The Orthodox Leader

Archive for the ‘Synergy’ Category

Spiritual Leadership, Part IV: The Parish

without comments

[Read the previous section, part III, here.]


The sphere of our spiritual leadership then extends further, to the realm of the parish. Up front, I’ll say that I have no intention of telling others how to lead their parishes. Ultimately, the decisions made by the priest in exercising spiritual leadership over his parish must be made in close consultation with his bishop.

The parish poses a different situation when compared to exercising spiritual leadership over one’s self or over one’s household, and it comes about because the faithful of our parish are there of their own volition. The priest is appointed as the spiritual leader of the parish, but that does not mean that the faithful of the parish will place themselves fully under his leadership in every instance. In practical terms, this means that extending spiritual leadership will require healthy amounts of suasion and trust. The priest who attempts to lead by giving directions accompanied by “because I am the priest” will almost certainly fail. Read the rest of this entry »

Written by Fr Basil Biberdorf

November 17th, 2011 at 11:30 pm

Spiritual Leadership, Part III: Family

with one comment

[Read the previous section, part II, here.]


Then there’s the matter of spiritual leadership within the family. Of course, I’m speaking mostly to the married clergy here, as that’s what I am familiar with myself.

The married priest lives in a constant tension. The tension can really be boiled down to the competing interests of what we can call the man’s first priesthood – namely his role as husband and father – and his second priesthood handling the Mysteries of God. Read the rest of this entry »

Written by Fr Basil Biberdorf

November 7th, 2011 at 11:00 am

Spiritual Leadership, Part II: The First Sphere of Influence

without comments

[Read the previous section, Part I, here.]

Where to begin?

It is axiomatic to say that the spiritual leader does not have the same influence everywhere. We know this intuitively. For the sake of this presentation, I’ll say that our influence is strongest starting with ourselves. From there, we see a still strong influence within our family, particularly among our wives and children, but the addition of wills begins to complicate things, occasionally attempting to frustrate our leadership. Stepping beyond that we reach our parishes, those communities of believers who have willingly placed themselves under our pastoral care, but by no means submitting themselves absolutely or blindly to our leadership. Finally, we reach our community, the broader areas where we live and work, where we are known perhaps as pastors and preachers, but without any kind of acknowledged leadership for all. Read the rest of this entry »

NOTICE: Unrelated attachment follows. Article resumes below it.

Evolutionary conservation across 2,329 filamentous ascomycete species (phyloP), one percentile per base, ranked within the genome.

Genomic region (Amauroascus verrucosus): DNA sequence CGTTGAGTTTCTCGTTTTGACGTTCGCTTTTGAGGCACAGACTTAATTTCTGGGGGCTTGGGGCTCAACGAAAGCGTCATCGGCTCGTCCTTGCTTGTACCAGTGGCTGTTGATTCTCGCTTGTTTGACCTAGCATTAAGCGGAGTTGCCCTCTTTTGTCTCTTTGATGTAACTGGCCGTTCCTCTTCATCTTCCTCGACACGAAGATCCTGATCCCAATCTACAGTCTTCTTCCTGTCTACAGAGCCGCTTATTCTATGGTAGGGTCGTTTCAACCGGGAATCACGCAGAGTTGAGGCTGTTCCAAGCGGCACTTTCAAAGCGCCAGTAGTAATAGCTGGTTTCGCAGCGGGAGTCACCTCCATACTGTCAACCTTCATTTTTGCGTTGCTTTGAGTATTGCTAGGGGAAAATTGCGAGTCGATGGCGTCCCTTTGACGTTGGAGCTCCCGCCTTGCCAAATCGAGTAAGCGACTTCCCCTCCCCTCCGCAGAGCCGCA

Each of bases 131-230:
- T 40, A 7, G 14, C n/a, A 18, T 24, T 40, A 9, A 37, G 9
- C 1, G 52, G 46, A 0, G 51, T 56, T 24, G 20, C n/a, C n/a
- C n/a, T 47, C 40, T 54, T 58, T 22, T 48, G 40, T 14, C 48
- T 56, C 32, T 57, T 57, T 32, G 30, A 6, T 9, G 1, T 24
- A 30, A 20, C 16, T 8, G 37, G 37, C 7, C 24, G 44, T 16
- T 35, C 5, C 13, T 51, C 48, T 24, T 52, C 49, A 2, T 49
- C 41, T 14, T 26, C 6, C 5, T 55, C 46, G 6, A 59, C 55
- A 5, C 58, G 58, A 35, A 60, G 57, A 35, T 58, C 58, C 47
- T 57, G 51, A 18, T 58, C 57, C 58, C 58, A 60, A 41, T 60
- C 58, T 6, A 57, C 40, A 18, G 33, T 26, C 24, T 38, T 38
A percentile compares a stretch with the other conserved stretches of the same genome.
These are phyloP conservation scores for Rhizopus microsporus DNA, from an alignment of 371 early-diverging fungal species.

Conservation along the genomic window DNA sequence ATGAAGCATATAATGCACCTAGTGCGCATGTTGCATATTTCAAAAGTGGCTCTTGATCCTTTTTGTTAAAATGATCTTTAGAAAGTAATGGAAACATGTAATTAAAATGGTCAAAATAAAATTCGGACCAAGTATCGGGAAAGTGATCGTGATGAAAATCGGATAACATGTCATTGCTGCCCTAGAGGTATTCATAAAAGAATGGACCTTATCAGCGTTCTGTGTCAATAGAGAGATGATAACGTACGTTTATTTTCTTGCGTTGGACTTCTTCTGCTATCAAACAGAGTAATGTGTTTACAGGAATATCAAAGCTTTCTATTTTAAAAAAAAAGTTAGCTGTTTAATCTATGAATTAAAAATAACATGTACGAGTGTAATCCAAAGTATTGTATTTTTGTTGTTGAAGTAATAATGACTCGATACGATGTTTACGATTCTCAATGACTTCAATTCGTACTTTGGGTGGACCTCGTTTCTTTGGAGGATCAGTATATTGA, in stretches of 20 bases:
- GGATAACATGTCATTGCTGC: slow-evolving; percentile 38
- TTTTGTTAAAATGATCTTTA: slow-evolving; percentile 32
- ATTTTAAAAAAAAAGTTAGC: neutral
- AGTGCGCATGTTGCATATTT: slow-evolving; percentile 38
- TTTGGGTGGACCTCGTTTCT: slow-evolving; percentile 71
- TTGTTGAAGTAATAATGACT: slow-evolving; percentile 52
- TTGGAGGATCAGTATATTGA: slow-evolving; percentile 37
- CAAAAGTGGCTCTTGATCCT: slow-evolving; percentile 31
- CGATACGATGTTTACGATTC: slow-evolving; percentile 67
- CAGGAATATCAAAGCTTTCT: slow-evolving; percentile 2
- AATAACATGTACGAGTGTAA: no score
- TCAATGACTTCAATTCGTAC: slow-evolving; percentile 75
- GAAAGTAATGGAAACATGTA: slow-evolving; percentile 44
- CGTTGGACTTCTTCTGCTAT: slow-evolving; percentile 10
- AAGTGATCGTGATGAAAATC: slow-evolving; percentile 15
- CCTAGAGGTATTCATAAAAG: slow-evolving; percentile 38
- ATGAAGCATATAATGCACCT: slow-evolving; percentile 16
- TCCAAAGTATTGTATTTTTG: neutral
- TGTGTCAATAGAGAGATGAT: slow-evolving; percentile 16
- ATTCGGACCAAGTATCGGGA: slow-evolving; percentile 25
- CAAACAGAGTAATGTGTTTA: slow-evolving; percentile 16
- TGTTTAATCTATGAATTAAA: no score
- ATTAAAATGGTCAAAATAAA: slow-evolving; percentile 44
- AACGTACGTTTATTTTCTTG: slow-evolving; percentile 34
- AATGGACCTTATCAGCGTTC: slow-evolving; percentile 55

Written by Fr Basil Biberdorf

October 29th, 2011 at 5:00 pm

Spiritual Leadership, Part I: Preliminaries

without comments

I’ll be returning to the parish website topic shortly. However, I gave a talk entitled “Spiritual Leadership: Extending Spiritual Influence” at the 2011 ROCOR Western American Diocese pastoral conference earlier this week. I will post successive sections of the presentation in the coming days. Please note that parish clergy (priests in particular) were the intended audience. Your comments are appreciated.

I want to express my thanks to the fine clergy of the Western American Diocese, especially His Eminence, Archbishop Kyrill, for blessing me not only to speak at the clergy conference, but also for inviting me to participate in the rite of revesting the relics of St. John of Shanghai and San Francisco.

Defining the topic

Having introduced myself, I should say that this talk is not about me, but only observations and reflections concerning this topic of spiritual leadership. When I first began preparing this, I struggled somewhat, because, while I am a priest, a preacher, a servant of the Mysteries of God, and an intercessor for those around me, I do not see myself as particularly spiritual. In fact,an attempt to be what I held in my own mind as the image of “the spiritual person” led to a particularly acute period of spiritual malaise, anger, cynicism, and frustration in my own life. Read the rest of this entry »

Written by Fr Basil Biberdorf

October 28th, 2011 at 10:38 pm

Levels of Leadership

with 4 comments

“Most assuredly, I say to you, when you were younger, you girded yourself and walked where you wished; but when you are old, you will stretch out your hands, and another will gird you and carry you where you do not wish.” -John 21:18

Some personal reflection on recent events as well as parish and mission development have led me to revisit the five levels of leadership (or see here) as posited by John Maxwell, a well-known leadership speaker and motivator. (Individuals love or hate John Maxwell, but the five levels in his scheme are well-supported in my own experience. Even a blind squirrel finds a nut once in a while?) I’d like to discuss how these levels play out in an Orthodox situation. The list below summarizes them.